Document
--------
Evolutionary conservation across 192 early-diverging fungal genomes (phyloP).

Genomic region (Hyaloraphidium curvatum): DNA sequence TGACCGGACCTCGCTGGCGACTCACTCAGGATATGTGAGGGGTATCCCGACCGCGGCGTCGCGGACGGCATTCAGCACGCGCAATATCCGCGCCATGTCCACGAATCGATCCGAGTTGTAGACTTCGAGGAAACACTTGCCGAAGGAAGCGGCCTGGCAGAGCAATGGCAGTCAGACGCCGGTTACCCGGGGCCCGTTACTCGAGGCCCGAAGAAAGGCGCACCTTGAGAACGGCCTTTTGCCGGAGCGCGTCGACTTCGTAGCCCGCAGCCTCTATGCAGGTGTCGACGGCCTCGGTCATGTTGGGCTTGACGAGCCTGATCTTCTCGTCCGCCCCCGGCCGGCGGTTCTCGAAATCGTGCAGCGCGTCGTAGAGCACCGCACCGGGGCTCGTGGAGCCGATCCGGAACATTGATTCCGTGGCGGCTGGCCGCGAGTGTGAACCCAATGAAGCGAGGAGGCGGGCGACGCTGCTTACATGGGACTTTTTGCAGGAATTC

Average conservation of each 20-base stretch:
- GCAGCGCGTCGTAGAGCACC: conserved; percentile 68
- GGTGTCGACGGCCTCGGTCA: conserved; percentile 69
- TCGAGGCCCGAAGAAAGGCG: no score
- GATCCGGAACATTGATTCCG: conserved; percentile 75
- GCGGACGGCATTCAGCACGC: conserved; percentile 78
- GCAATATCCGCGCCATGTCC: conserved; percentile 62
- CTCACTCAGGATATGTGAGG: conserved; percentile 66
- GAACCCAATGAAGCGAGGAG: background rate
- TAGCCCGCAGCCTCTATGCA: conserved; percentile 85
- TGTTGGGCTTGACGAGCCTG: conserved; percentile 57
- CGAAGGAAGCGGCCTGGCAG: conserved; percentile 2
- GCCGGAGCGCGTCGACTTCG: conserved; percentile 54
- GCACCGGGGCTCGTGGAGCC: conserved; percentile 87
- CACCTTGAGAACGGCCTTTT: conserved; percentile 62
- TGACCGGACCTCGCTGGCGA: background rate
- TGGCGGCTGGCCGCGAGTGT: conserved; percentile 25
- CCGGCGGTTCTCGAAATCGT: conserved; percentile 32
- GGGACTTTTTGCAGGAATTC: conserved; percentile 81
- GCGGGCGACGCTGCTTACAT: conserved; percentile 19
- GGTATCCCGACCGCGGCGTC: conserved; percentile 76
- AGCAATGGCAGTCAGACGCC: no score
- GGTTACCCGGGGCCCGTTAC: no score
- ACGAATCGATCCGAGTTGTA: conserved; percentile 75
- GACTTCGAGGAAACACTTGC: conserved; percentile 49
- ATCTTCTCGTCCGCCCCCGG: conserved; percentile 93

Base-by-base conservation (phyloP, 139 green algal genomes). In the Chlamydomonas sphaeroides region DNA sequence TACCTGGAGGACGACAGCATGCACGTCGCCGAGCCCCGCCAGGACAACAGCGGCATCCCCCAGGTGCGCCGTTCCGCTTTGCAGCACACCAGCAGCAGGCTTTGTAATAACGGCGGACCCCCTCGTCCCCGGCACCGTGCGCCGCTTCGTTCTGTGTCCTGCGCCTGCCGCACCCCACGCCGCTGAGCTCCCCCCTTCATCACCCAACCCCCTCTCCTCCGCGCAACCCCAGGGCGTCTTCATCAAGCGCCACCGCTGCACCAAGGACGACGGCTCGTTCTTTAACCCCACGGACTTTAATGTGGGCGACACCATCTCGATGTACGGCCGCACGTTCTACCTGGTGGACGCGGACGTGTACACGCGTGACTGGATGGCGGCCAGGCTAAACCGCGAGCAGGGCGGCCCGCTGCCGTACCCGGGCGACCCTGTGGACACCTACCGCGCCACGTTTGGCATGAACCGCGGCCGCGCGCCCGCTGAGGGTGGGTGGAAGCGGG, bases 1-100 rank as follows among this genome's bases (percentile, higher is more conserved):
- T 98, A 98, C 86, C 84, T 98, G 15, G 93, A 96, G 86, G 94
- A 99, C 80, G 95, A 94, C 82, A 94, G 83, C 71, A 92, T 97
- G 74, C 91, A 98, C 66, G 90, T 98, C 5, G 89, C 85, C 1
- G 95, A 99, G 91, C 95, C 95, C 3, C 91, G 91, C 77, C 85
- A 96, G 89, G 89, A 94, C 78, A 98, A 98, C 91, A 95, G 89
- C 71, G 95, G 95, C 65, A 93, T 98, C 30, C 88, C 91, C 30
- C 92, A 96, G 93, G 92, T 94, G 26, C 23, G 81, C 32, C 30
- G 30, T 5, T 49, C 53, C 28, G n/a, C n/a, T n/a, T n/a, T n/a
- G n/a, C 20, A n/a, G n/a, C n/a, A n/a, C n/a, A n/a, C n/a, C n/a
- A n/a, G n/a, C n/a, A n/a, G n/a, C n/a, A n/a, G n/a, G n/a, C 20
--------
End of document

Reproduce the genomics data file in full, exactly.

Evolutionary conservation across 192 early-diverging fungal genomes (phyloP).

Genomic region (Hyaloraphidium curvatum): DNA sequence TGACCGGACCTCGCTGGCGACTCACTCAGGATATGTGAGGGGTATCCCGACCGCGGCGTCGCGGACGGCATTCAGCACGCGCAATATCCGCGCCATGTCCACGAATCGATCCGAGTTGTAGACTTCGAGGAAACACTTGCCGAAGGAAGCGGCCTGGCAGAGCAATGGCAGTCAGACGCCGGTTACCCGGGGCCCGTTACTCGAGGCCCGAAGAAAGGCGCACCTTGAGAACGGCCTTTTGCCGGAGCGCGTCGACTTCGTAGCCCGCAGCCTCTATGCAGGTGTCGACGGCCTCGGTCATGTTGGGCTTGACGAGCCTGATCTTCTCGTCCGCCCCCGGCCGGCGGTTCTCGAAATCGTGCAGCGCGTCGTAGAGCACCGCACCGGGGCTCGTGGAGCCGATCCGGAACATTGATTCCGTGGCGGCTGGCCGCGAGTGTGAACCCAATGAAGCGAGGAGGCGGGCGACGCTGCTTACATGGGACTTTTTGCAGGAATTC

Average conservation of each 20-base stretch:
- GCAGCGCGTCGTAGAGCACC: conserved; percentile 68
- GGTGTCGACGGCCTCGGTCA: conserved; percentile 69
- TCGAGGCCCGAAGAAAGGCG: no score
- GATCCGGAACATTGATTCCG: conserved; percentile 75
- GCGGACGGCATTCAGCACGC: conserved; percentile 78
- GCAATATCCGCGCCATGTCC: conserved; percentile 62
- CTCACTCAGGATATGTGAGG: conserved; percentile 66
- GAACCCAATGAAGCGAGGAG: background rate
- TAGCCCGCAGCCTCTATGCA: conserved; percentile 85
- TGTTGGGCTTGACGAGCCTG: conserved; percentile 57
- CGAAGGAAGCGGCCTGGCAG: conserved; percentile 2
- GCCGGAGCGCGTCGACTTCG: conserved; percentile 54
- GCACCGGGGCTCGTGGAGCC: conserved; percentile 87
- CACCTTGAGAACGGCCTTTT: conserved; percentile 62
- TGACCGGACCTCGCTGGCGA: background rate
- TGGCGGCTGGCCGCGAGTGT: conserved; percentile 25
- CCGGCGGTTCTCGAAATCGT: conserved; percentile 32
- GGGACTTTTTGCAGGAATTC: conserved; percentile 81
- GCGGGCGACGCTGCTTACAT: conserved; percentile 19
- GGTATCCCGACCGCGGCGTC: conserved; percentile 76
- AGCAATGGCAGTCAGACGCC: no score
- GGTTACCCGGGGCCCGTTAC: no score
- ACGAATCGATCCGAGTTGTA: conserved; percentile 75
- GACTTCGAGGAAACACTTGC: conserved; percentile 49
- ATCTTCTCGTCCGCCCCCGG: conserved; percentile 93

Base-by-base conservation (phyloP, 139 green algal genomes). In the Chlamydomonas sphaeroides region DNA sequence TACCTGGAGGACGACAGCATGCACGTCGCCGAGCCCCGCCAGGACAACAGCGGCATCCCCCAGGTGCGCCGTTCCGCTTTGCAGCACACCAGCAGCAGGCTTTGTAATAACGGCGGACCCCCTCGTCCCCGGCACCGTGCGCCGCTTCGTTCTGTGTCCTGCGCCTGCCGCACCCCACGCCGCTGAGCTCCCCCCTTCATCACCCAACCCCCTCTCCTCCGCGCAACCCCAGGGCGTCTTCATCAAGCGCCACCGCTGCACCAAGGACGACGGCTCGTTCTTTAACCCCACGGACTTTAATGTGGGCGACACCATCTCGATGTACGGCCGCACGTTCTACCTGGTGGACGCGGACGTGTACACGCGTGACTGGATGGCGGCCAGGCTAAACCGCGAGCAGGGCGGCCCGCTGCCGTACCCGGGCGACCCTGTGGACACCTACCGCGCCACGTTTGGCATGAACCGCGGCCGCGCGCCCGCTGAGGGTGGGTGGAAGCGGG, bases 1-100 rank as follows among this genome's bases (percentile, higher is more conserved):
- T 98, A 98, C 86, C 84, T 98, G 15, G 93, A 96, G 86, G 94
- A 99, C 80, G 95, A 94, C 82, A 94, G 83, C 71, A 92, T 97
- G 74, C 91, A 98, C 66, G 90, T 98, C 5, G 89, C 85, C 1
- G 95, A 99, G 91, C 95, C 95, C 3, C 91, G 91, C 77, C 85
- A 96, G 89, G 89, A 94, C 78, A 98, A 98, C 91, A 95, G 89
- C 71, G 95, G 95, C 65, A 93, T 98, C 30, C 88, C 91, C 30
- C 92, A 96, G 93, G 92, T 94, G 26, C 23, G 81, C 32, C 30
- G 30, T 5, T 49, C 53, C 28, G n/a, C n/a, T n/a, T n/a, T n/a
- G n/a, C 20, A n/a, G n/a, C n/a, A n/a, C n/a, A n/a, C n/a, C n/a
- A n/a, G n/a, C n/a, A n/a, G n/a, C n/a, A n/a, G n/a, G n/a, C 20